From 2019, a new and simplified tax scheme has come into effect. The scheme is meant for foreign workers who have time-limited work stays in Norway. This scheme is called PAYE (Pay As You Earn). Most new foreign workers will fall under this scheme the first year they work in Norway.
About the PAYE scheme
- employment income is taxed at a rate of 25 percent. The rate includes national insurance contributions at 8.2 percent.
- the tax is final and settled when you as an employer have deducted and reported it in the a-melding.
- employees do not claim deductions, and they will not receive a tax return or a tax assessment notice.
Who is the scheme for?
Primarily, the scheme is meant for foreign workers who work in Norway for short periods of time, and who are not tax residents in Norway. The scheme also applies to most foreign workers the year in which they become tax residents in Norway.
Workers who live abroad and receive director’s fees and similar remuneration from Norwegian companies will also fall under the PAYE scheme.
If the annual income exceeds a set amount, which is NOK 639,750 for 2020, the employee will be removed from the scheme and be taxed according to the general rules in the Taxation Act.
Tax deduction cards and tax deductions
- Employees that are covered by the PAYE scheme have tax deduction cards marked with PAYE. You'll receive information about this in Altinn.
- The scheme does not affect your reporting obligation, but you must know which benefits to include in the income basis and deduct tax from.
- No months are exempt from tax or have reduced tax deductions.
- When you pay out holiday pay to an employee covered by the PAYE scheme, you must deduct tax according to the rate on the employee’s tax deduction card at the time of the payment. This also applies to employers that pay out holiday pay in 2020 earned in 2019. If the employee has a PAYE tax deduction card in 2020, you as an employer/former employer must deduct tax from holiday pay according to the tax rate on the tax deduction card.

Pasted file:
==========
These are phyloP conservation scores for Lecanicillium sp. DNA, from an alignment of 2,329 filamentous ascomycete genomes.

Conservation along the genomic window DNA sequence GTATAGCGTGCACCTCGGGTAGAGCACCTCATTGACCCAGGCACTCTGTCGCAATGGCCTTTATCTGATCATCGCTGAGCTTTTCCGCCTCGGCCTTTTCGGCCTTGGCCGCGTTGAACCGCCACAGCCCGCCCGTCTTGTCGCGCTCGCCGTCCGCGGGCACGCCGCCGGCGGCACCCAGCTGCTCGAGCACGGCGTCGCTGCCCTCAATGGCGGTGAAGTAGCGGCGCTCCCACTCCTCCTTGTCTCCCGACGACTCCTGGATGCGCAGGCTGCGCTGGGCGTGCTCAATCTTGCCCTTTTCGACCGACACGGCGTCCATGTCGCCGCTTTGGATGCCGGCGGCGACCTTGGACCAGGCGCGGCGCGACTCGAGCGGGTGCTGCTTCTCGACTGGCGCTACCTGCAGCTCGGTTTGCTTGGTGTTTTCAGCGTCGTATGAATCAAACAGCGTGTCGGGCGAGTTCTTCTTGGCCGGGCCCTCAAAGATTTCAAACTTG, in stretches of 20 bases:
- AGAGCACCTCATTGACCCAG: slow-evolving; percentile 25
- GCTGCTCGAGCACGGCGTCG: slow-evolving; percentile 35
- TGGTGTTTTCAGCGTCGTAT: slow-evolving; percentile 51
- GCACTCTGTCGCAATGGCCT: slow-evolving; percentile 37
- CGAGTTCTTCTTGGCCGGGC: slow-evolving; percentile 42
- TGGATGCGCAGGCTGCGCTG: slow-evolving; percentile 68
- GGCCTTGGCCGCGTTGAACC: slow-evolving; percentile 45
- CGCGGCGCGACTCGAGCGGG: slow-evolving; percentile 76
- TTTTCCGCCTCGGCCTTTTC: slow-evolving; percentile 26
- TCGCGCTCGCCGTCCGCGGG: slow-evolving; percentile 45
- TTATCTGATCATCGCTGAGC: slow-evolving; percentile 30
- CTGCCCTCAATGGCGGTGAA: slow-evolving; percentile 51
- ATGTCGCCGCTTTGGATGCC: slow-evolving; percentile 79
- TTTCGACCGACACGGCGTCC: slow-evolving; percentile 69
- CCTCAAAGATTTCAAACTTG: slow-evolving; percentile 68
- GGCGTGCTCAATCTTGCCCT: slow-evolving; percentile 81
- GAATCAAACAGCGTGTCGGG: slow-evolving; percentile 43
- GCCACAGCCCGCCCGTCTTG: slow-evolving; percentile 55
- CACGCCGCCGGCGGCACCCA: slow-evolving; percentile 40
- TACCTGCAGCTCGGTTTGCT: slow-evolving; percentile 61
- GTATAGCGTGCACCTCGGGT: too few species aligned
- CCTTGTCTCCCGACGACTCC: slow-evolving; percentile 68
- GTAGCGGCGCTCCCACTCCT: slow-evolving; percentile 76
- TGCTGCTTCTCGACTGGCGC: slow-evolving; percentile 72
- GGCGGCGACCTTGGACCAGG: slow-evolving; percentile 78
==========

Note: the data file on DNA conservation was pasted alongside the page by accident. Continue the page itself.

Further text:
- The tax is assessed and final when it’s deducted and reported, so it’s important to do it right the first time.
- Employees that have full or partial exemption from Norwegian national insurance contributions will have a lower rate than 25 percent on their tax deduction cards. This rate can also include decimal numbers.
How to apply for tax deduction cards for your foreign employees
All foreign workers who work in Norway must have a tax deduction card. When you apply for a tax deduction card on behalf of an employee, he or she will normally receive a PAYE tax deduction card. If the employee has income that cannot be taxed through the PAYE scheme, or for other reasons does not meet the conditions to join the scheme, he or she will receive an ordinary tax deduction card. As an employer, you cannot decide on behalf of your employee that he or she should not join the PAYE scheme. If the employee does not want to be taxed under the PAYE scheme, he or she must change their tax deduction card and tick the box for requesting to be taxed according to the general tax rules.
If the annual income exceeds a set amount (NOK 639,750 in 2020), the employee will be removed from the scheme and receive an ordinary tax deduction card when the salary has exceeded the limit. If the employee wants an ordinary tax deduction card from the beginning, he or she must tick the box for taxation according to ordinary rules when he or she applies for a tax deduction card or by changing their tax deduction card. In order to be removed from the PAYE scheme, it’s not sufficient that the employee specifies an expected income that exceeds the income limit. The employee must in addition tick the box for requesting taxation according to ordinary rules.
Under "Calculate your tax", the employee can calculate what the tax would be if he or she chooses to be taxed according to the general rules.
The PAYE scheme is voluntary
Most new foreign workers will automatically be covered by this scheme the first year they work in Norway. If the employee would rather be taxed under the general tax rules, they must specify this when they apply for a tax deduction card, or at any time during the income year by applying for a new tax deduction card.
If the employee is not sure which scheme to opt for, he or she may start with the PAYE scheme and choose to opt out of the scheme later.